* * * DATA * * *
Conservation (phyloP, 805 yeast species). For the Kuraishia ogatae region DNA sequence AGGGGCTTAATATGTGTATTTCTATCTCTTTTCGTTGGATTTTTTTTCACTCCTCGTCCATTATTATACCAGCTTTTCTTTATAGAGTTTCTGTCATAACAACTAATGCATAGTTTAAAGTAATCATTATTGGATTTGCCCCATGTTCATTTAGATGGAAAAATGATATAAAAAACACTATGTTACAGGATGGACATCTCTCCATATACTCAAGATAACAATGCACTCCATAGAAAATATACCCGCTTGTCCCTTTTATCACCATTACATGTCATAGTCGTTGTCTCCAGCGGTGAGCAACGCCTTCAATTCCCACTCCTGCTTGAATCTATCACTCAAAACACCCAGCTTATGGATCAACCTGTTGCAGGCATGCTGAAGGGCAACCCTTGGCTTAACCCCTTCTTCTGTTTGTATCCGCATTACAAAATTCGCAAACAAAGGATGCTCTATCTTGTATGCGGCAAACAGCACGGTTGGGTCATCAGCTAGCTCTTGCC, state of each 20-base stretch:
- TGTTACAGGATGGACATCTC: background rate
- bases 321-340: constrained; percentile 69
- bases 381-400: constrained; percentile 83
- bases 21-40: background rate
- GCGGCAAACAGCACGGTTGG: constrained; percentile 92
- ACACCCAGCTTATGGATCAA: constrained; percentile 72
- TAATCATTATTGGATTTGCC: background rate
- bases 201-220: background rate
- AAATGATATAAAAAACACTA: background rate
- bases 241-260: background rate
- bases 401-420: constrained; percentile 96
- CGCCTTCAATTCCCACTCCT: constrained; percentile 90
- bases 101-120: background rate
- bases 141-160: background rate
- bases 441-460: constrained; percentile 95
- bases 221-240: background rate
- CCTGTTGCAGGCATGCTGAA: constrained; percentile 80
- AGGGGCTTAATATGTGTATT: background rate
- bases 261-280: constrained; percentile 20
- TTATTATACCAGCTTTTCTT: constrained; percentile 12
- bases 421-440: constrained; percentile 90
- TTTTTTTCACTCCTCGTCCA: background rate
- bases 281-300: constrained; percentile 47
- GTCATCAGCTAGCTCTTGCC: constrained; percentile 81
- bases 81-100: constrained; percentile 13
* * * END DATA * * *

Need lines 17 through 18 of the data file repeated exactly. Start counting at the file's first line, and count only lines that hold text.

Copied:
- bases 221-240: background rate
- CCTGTTGCAGGCATGCTGAA: constrained; percentile 80